"Yes. The at the first, the first Monday in October will be when when the Supreme Court. Reconvenes and when we wrap up, we have our post triple crown coverage like we always do. I love it Jay in. preakness I appreciate the the recap to and on all of the Santa Need Action I'd like laid off of it yesterday other than you know other than the visits with Tim and Bob Baffert because I was looking forward to complete recap. So we got a lot done i. thanks for the visit. My pleasure. No look forward to some good racing coming weekend without a doubt Jay priv- everybody D. R. F. Brisbane on your twitter dial. We're going to stay here and we're GONNA welcome in. Dr Dan Brown, and Santa Anita's still on the docket for conversation. But slightly different and the conversation and you you'll recall that Santa Anita and the Strana ru. At the time of the. You know the analysis and the postscript to. The. You know the issues that. Created the spate of of injuries and fatalities one of the One. Of the dedicated decisions was to enhance diagnostic capability for the race track practitioners and for the regulatory that's and and you know essentially give the horsemen. A hand by bringing in the most modern technology available to racetracks and and essentially to the equine industry and they turned to hallmark that. Uses. Imagery. Essentially the same MRI technology that. That human. Just human athletes. Human. Any. Anything. So the MRI technology that the the walk unit you know the standing. MRI technology that's been added as part of the the diagnostics. Should. Really. Advanced you know this whole? This whole. Frame of of approach to. Diagnosing, HORSES BE FOUR ISSUES GET Very tenuous and very pleased that Dr Dan Brown can join us Dan Good Morning. Good Morning. Docked I. Have talked a little bit over the years about the MRI technologies and what they provide. Racetrack practitioners and attending veterinarians. Talk about. What? The unit itself what What the machinery Gives. Veterinarians what they get to see that they wouldn't otherwise. Sure Yeah. So I work for hallmark we we make the standing MRI unit and it's the only stunning Amora unit available for. Patients and to suggest give you a little background on on what Is. It's essentially the use of a very strong magnet to. Detect the location of water within the body. So we can tell if watering an abnormal place than that likely to be a problem, it can indicate things like fractures or inflammation. Or disruption to tendons ligaments, for example, And other say this this system that we have was developed about twenty years ago, by a horse owner and and Marie physicists Dr Nick Volks and he decided that the the status quo that stage Richmond's you had to have put under general anesthesia to have an MRI was was something that needed changing. So he set about developing astounding MRI unit and with this system now we can. Lead the horse into the into the room. Lightly lightly sedated. Scan anywhere from the foot up sued the Corpus in the front leg up to the hawk in the in the hind leg and really as you said I. Am I used in a wide variety of applications and Jim and medicine from sports injuries to New Raji to on. College. And the reason why it has such a wide ranging applications because it's Pretty unique in the fact that it can. Image both. Soft tissues. So tendons, ligaments, etc.. And the bony tissues and on top of that. Image images, not just the anatomy. So you can see the edge of that bone, the outline of that end, but also the physiology. So as I mentioned before by looking by being able to image where there is water within the body, we can actually image physiological processes such as inflammation. Is the how does this differ the? Imagery hot. Is it different? From. What what has been used conventionally you know the the smaller you know scan units that in a you see you see Vets us You know a lot of times. There's somebody. Few people racetracks that will come around and do a scan. Yeah, typically the the hand held unit. So the portable units that were that we're thinking of would be either x ray or ultrasound and x ray obviously has been around for years and years and is. Very, very good at imaging, the structure of bones. So that's that's the primary application for x-rays If you if you think you might have a fracture, you're going to get an x ray probably initially to to try and find that fracture The downside of x rays is that it's not very good at imaging soft tissue. So that's where the other. Hand held modality if you like comes in and that's ultrasound or ultrasonography and I'll just inaugural fires sound Wade not radiation but sound waves into the tissue that you wish to image and then. If you like listens for for the echoes coming back and creates an image out of that, and that in context x Ray ultrasonography is very, very good for imaging soft tissues whereas it's not very good at all for for bony tissues because the sound waves don't penetrate that so. The. So ultimately, you have two different. There that both have their strengths. but neither but there's not much overlap between the two. Some of the newer modalities, the three dimensional imaging modalities, but we that we've seen come on in the in the last few years including things like Mri like a pet scanning like ct and the other one. That's this obviously, very common around race tracks he's nuclear medicine. so that's or bone scan is known and. Don't scam and pack the fairly similar in that they work by. injecting radio. Radioactive material into the. Body. And then Attaching it to a molecule that goes for a certain target site. So in in resources, the target site would be bone that is either damaged or being regenerated so that radio radio-activity. Locate itself and concentrates sites of bone turnover and bone change. So and then you can image that you can. Okay. There's a hotspot spot where dot west something's going on with the bone. Lights up essentially and and this is the this is the this is the challenge I. It's those it's those micro. What we dr all they would describe as a microfracture and doesn't show up immediately the horse might not even present as being off it it.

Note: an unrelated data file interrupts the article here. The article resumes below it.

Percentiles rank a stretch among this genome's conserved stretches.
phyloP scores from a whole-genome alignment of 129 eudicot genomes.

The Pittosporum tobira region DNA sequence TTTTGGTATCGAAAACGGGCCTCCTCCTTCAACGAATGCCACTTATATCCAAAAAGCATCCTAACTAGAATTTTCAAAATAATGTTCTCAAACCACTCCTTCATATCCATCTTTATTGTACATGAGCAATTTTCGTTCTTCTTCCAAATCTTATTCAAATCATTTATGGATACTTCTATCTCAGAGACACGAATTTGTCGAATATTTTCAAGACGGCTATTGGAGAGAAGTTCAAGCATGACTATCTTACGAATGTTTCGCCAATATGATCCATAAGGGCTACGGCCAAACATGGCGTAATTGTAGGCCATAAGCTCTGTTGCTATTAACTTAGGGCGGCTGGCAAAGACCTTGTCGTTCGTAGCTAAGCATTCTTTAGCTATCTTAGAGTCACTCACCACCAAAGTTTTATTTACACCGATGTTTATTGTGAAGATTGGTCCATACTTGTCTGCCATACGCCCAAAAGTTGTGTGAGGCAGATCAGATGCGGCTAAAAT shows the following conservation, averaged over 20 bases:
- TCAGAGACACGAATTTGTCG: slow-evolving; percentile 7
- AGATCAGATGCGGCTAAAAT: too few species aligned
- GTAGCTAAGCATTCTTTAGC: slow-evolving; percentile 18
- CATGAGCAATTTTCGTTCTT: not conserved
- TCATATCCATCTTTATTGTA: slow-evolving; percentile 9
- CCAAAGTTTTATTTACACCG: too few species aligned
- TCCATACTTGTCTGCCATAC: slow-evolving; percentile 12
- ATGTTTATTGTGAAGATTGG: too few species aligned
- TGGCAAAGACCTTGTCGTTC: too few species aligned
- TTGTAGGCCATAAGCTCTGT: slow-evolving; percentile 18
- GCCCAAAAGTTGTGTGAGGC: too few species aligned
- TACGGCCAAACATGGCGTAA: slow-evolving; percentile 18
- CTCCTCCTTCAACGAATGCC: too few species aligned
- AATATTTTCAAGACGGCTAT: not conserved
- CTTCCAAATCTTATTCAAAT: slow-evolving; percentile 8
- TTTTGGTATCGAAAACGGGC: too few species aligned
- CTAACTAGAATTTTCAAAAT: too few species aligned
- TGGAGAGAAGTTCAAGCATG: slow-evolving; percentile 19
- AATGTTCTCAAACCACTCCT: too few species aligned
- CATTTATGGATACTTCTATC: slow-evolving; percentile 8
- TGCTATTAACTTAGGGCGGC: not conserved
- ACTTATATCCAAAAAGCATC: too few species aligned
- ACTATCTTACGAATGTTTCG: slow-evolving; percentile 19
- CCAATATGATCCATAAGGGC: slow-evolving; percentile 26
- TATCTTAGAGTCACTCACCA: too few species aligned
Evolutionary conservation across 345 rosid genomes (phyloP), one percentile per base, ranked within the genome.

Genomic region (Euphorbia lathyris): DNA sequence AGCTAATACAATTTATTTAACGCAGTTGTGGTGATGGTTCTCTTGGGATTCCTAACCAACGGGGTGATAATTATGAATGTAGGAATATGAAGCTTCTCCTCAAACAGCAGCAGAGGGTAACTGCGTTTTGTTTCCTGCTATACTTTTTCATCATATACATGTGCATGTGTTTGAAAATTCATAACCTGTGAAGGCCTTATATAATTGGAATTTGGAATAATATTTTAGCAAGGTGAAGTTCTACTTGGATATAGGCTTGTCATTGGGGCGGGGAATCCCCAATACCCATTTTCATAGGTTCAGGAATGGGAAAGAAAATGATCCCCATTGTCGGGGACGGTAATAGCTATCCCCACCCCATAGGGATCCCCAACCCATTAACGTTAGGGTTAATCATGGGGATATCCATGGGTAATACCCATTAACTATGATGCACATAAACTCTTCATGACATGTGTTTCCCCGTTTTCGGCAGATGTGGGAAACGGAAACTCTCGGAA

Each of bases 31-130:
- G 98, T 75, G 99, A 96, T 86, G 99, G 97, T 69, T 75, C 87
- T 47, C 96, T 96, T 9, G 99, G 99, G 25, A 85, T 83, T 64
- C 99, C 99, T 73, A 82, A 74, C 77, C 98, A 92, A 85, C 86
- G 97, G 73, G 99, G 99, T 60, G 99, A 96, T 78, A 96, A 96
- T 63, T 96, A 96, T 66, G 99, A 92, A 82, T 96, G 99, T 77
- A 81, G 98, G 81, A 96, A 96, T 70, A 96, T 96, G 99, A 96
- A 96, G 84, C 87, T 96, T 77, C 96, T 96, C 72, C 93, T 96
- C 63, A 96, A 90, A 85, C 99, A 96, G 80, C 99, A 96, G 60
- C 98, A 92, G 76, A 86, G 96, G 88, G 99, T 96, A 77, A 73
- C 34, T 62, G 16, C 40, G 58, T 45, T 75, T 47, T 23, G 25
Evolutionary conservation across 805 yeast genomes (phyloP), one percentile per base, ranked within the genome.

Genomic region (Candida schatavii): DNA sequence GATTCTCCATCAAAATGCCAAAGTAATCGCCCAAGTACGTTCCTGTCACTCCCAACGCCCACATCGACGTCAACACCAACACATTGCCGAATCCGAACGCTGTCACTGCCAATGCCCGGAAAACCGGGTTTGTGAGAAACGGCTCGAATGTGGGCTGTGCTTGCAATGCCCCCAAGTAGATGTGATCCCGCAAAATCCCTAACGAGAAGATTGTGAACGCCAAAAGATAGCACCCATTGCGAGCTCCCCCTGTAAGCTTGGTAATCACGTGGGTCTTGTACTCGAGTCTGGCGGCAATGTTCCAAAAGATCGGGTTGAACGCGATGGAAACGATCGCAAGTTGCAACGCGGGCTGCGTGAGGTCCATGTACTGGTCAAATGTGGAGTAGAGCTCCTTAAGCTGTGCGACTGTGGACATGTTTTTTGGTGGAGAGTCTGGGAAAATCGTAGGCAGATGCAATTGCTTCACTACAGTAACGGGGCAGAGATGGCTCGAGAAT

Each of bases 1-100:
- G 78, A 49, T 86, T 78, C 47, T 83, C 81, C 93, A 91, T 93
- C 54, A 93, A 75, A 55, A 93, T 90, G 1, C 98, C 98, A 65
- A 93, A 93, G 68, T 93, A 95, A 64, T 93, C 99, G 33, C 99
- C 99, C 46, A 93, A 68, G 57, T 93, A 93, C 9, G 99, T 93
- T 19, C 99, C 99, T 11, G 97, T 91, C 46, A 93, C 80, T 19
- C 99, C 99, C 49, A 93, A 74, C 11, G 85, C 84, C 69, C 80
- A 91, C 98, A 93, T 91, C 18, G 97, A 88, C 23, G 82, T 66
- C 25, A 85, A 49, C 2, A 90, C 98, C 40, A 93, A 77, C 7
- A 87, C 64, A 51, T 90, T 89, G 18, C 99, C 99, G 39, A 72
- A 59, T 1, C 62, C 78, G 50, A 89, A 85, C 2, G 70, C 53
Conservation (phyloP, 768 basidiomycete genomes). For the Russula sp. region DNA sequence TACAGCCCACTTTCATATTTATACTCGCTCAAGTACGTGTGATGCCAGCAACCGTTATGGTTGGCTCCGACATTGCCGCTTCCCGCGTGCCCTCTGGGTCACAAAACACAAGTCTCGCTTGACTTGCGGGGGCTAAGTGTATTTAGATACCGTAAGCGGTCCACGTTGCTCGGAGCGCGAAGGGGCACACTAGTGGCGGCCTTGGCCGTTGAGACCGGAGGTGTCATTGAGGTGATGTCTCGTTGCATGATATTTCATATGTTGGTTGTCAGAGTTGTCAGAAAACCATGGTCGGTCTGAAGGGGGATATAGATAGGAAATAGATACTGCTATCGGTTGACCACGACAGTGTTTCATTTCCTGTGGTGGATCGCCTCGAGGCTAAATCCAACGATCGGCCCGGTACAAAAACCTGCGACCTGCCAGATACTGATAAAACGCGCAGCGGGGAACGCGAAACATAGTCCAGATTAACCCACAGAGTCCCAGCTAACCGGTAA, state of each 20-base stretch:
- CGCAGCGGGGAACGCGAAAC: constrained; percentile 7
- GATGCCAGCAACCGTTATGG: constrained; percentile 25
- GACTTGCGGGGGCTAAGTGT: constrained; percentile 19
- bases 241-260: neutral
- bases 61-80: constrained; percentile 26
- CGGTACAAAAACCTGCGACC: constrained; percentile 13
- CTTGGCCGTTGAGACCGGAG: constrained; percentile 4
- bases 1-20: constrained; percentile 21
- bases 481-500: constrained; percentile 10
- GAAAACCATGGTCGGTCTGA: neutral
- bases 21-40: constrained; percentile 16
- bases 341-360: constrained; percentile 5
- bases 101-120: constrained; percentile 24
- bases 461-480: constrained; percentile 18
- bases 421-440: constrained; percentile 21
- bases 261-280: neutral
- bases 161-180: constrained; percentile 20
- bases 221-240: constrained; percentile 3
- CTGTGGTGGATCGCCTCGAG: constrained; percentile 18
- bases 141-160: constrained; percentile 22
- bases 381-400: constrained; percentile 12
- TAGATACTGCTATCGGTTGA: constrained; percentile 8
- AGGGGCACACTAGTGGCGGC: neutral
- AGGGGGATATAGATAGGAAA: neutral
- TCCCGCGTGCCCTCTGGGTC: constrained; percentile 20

"dr dan" Discussed on Thoroughbred Racing Radio Network